At 90, composer John Williams is the oldest Oscar nominee ever. This year, he will be up for his next award for his score for Spielberg’s The Fabelmans. One of the most acclaimed film composers of all time, Williams has worked with Spielberg on numerous occasions and the pair are one of Hollywood’s most powerful and influential collaborative forces. This is his fifty-third nomination for the award, making him the second most nominated person in Oscar history, after Walt Disney’s 59 nominations.
If the score for The Fablemans wins, it will be the sixth original musical work to win an Oscar. His list of previous awards began with the 1971 hit Fiddler on the Roof, followed by Jaws in 1975, Star Wars in 1977, E.T., the Extra-Terrestrial in 1982 and, just 30 years ago, Schindler’s List in 1993. He is also credited with catchy scores for the Indiana Jones, Jurassic Park, and Harry Potter franchises. He has scored all but three of Steven Spielberg’s films, with The Fabelmans being the seventeenth collaboration between the pair.
“We discuss where to put the music and what its function will be in the scenes. I play some little half-worked-out themes for Steven on the piano,” Williams explained. “He never said to me, ‘I don’t like this’ or ‘This is not good’. ‘ He just gives me encouragement this way or that way with his body language, his eyes and his face.”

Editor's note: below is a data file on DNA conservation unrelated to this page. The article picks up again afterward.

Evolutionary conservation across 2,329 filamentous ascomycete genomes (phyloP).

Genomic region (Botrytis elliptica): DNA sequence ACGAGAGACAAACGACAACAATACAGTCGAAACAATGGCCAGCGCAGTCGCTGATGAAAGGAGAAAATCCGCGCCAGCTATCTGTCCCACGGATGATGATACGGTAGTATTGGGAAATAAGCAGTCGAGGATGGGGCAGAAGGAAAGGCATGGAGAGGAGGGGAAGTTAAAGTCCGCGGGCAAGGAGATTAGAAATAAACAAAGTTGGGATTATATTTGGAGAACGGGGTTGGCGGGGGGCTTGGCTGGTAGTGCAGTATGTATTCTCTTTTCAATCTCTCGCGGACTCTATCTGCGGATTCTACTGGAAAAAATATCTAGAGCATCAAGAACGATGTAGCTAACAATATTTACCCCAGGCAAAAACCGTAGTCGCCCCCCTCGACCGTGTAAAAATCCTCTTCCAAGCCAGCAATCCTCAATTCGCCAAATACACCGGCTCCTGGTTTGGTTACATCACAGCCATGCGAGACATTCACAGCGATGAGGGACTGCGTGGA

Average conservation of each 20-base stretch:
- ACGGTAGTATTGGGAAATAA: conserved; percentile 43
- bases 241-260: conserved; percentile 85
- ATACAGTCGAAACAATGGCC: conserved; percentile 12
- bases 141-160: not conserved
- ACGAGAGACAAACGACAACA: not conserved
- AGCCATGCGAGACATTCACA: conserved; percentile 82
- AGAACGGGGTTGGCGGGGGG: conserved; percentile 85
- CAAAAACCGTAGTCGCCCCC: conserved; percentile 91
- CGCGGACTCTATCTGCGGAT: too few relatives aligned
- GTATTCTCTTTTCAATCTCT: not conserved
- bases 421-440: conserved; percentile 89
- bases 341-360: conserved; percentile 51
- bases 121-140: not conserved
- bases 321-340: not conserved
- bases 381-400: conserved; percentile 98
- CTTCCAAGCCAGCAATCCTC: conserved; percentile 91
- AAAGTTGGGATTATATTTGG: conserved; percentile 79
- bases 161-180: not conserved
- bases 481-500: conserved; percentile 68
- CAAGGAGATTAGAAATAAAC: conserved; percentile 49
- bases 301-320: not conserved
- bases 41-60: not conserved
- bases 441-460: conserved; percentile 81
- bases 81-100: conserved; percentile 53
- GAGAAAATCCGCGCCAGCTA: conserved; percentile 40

“Music is probably older than language. It’s very important in all of us – when we’re grieving, when we’re happy. We don’t know why. It’s unknowable. In the end, the film will tell us if we listen hard enough. It’s mostly intuitive.”
“Johnny and I have always been very old-fashioned about featuring full orchestras and choirs in most of our films,” Spielberg added. “I love orchestras. I never leave a composer’s seat. This is my vacation from the movie I just made.”
Perhaps few people know that when John Williams was drafted into the Air Force in 1952, he organized, played in, and conducted several military bands during his service. After his studies at Julliard, he was initially employed as a film studio pianist in Los Angeles. He can be heard on the soundtracks of films such as West Side Story, Some Like It Hot, and To Kill a Mockingbird. Before meeting Steven Spielberg in 1972, Williams also composed for the small screen, for television shows such as Gilligan’s Island and Lost in Space.
THR reports that Spielberg will soon be involved as a producer in a documentary about Williams’ life and career. The film, co-produced by Imagine Documentaries and Nedland Media, will be directed by Laurent Bouzereau.